As you may know, we made plenty of olives this year – green and black – from our beloved Suri olive tree. But making oil was not on the agenda. Until Balkees pointed out that, to leave the massive amount of olives on our one other tree, of the Barnea variety, would be a shame. On Tuesday she and her teenage son Fares came over and, for the next five hours we picked the olives off that huge tree. During that time I had two realizations: 1) picking olives is extremely hard work; and 2) Balkees is happiest in the top branches of an olive tree.
On Thursday, we loaded up our cardboard boxes full of olives into the car, picked up Balkees and Fares, and drove to the village of Arrabe, near Sakhnin, to the press. We chose this press for two reasons – 1) because it is the end of the season, most of the presses are already closed, and those that are still working will only take massive quantities. Even though we only had the equivalent of about 2 sacks, the press in Arrabe agreed to take us. 2) This particular press, in addition to operating a modern, industrial style milling system, is one of the last in the Galilee that still has the old-style millstone and press set-up. This was something I have long wanted to see.
When we got there, we had a number of surprises. 1) weighing our olives, we found that we’d picked 95 kilos! (our most extravagant estimate was 70); 2) They will only operate the stone press if you have at least 300 kilos. But undaunted, we poured our olives in the hopper, watched as the twigs and leaves were washed away and the fruit was crushed into a purple slurry (particular to black Barnea olives), and then positioned our jerrycan at the spigot where the oil comes out.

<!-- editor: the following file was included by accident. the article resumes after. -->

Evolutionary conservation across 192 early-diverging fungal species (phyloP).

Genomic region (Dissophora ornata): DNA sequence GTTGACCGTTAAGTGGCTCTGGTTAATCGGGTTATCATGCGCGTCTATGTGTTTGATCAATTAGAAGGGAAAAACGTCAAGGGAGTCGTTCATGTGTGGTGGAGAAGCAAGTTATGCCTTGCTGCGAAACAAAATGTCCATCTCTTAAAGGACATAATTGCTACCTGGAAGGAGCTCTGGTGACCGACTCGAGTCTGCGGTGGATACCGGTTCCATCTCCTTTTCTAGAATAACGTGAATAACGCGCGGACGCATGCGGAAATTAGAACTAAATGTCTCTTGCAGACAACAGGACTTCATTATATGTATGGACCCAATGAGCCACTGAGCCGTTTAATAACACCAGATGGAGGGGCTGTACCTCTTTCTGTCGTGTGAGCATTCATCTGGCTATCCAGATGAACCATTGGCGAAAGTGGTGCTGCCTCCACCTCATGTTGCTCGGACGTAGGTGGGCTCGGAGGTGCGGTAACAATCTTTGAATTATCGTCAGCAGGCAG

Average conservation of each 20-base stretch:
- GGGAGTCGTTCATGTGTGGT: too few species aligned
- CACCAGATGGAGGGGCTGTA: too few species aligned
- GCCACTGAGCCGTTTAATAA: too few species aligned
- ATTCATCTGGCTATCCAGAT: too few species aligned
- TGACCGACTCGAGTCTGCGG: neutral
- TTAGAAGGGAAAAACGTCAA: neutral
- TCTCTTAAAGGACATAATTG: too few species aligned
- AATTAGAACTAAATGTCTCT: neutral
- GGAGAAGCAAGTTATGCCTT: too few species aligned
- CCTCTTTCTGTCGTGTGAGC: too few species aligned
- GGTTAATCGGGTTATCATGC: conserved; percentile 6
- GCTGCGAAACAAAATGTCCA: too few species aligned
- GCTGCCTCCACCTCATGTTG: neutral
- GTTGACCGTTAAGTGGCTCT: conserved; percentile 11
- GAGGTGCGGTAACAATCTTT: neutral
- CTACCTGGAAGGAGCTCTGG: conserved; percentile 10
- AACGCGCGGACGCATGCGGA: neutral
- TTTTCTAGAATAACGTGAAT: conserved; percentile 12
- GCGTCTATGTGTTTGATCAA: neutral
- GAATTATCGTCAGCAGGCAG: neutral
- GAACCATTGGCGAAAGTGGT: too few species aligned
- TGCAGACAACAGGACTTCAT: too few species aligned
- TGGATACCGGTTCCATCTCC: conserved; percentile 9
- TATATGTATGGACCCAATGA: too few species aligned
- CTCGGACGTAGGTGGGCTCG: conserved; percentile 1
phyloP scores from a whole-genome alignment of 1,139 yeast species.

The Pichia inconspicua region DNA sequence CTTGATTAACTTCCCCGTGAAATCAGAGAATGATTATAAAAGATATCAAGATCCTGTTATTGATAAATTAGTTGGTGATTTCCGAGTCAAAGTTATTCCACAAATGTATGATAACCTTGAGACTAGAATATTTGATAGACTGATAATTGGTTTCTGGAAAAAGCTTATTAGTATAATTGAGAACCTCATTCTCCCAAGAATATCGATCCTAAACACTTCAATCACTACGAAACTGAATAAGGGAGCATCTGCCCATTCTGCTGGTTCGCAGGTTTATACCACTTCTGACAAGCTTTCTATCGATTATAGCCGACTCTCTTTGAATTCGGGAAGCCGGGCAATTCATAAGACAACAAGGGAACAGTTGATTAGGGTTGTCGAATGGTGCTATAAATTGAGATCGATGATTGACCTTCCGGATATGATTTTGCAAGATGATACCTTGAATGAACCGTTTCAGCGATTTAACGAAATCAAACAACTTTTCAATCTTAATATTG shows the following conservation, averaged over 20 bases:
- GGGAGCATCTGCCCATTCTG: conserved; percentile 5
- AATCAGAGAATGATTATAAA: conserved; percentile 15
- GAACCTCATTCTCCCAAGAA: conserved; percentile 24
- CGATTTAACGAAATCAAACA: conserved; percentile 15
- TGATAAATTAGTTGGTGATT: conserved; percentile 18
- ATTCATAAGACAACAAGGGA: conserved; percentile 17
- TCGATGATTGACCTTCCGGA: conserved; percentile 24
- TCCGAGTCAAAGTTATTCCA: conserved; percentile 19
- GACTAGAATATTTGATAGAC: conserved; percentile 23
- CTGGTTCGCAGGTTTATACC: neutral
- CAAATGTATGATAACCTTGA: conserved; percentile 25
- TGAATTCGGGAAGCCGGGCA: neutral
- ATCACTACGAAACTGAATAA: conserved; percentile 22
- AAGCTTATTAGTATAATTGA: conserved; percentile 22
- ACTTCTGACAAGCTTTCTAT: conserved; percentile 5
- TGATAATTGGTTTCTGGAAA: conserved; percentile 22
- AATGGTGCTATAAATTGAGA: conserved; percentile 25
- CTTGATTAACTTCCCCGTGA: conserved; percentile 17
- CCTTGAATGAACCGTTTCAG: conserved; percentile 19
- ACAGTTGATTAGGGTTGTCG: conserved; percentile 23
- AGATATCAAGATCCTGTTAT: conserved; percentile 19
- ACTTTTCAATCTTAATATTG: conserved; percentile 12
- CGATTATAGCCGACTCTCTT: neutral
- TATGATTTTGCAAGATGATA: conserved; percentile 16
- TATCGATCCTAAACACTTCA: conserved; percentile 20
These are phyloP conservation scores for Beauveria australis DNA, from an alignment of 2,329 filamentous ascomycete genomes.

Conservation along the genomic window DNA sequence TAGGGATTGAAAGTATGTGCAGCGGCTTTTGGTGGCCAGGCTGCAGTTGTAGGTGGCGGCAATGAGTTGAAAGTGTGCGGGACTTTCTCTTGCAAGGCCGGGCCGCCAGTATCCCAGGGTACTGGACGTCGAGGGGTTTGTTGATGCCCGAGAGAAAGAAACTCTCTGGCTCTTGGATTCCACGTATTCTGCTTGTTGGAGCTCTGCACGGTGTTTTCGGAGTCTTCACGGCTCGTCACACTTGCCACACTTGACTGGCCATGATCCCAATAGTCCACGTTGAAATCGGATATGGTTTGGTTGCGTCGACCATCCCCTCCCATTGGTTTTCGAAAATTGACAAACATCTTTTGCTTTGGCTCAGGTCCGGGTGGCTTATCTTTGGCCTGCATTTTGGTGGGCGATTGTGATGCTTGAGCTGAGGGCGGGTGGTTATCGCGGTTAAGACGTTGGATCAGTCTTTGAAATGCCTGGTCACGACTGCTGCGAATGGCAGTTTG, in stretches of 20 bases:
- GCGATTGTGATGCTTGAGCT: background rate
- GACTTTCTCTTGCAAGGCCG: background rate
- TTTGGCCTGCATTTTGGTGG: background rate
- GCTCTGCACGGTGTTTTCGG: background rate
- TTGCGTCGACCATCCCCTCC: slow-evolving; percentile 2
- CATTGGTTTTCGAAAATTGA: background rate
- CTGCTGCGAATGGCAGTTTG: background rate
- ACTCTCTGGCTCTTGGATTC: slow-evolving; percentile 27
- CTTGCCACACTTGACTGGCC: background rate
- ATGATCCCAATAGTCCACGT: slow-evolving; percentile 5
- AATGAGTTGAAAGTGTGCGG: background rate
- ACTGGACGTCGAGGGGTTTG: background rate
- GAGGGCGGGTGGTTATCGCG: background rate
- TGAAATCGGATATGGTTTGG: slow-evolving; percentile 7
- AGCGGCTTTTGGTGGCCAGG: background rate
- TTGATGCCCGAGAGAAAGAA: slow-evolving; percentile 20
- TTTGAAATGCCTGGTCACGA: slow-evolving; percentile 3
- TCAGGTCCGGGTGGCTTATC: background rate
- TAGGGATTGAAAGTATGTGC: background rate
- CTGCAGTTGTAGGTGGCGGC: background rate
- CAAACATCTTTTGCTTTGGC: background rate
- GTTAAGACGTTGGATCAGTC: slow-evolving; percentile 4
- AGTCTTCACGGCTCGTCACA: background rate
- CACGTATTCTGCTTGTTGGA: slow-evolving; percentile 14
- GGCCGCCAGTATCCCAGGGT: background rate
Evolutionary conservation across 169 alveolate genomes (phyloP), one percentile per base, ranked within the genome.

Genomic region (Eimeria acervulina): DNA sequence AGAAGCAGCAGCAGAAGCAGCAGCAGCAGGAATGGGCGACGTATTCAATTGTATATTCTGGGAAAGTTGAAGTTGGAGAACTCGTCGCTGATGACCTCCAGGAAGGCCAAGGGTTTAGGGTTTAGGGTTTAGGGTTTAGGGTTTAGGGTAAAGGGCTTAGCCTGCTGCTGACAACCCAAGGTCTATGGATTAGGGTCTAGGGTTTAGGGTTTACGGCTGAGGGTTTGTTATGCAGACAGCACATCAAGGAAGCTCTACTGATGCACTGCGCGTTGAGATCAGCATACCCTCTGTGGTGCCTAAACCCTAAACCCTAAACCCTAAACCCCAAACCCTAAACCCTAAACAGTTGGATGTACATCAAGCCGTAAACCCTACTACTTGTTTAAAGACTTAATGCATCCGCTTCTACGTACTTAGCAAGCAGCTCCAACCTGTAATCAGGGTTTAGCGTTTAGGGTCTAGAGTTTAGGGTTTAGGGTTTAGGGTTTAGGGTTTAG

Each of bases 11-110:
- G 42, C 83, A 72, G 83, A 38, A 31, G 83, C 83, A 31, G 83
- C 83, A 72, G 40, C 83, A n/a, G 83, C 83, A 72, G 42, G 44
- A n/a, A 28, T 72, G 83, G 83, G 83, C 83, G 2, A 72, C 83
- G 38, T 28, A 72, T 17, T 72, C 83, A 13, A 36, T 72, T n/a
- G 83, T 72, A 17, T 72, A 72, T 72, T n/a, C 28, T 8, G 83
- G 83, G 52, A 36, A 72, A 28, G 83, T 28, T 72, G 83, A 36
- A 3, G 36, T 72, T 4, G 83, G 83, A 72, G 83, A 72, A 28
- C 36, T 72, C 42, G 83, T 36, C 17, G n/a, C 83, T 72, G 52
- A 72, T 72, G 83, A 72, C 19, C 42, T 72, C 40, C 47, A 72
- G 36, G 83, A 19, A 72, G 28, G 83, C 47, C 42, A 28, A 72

Feeling optimistic, Ron had brought an 18-liter jerrycan with us. And as we watched in amazement, not only did the jerrycan fill up entirely, but the owner of the press had to bring us 3 empty 1.5 liter soda bottles to contain the rest. We hadn’t dreamed that we’d get so much oil from our work on this single tree!
Of course, as we were watching this, on what happened to be the third night of Hannukah, the parallel was inescapable. Here was oil that was miraculously extending beyond all expectations. And in the joyful atmosphere at the press, this was the best holiday spirit that anyone could ask for!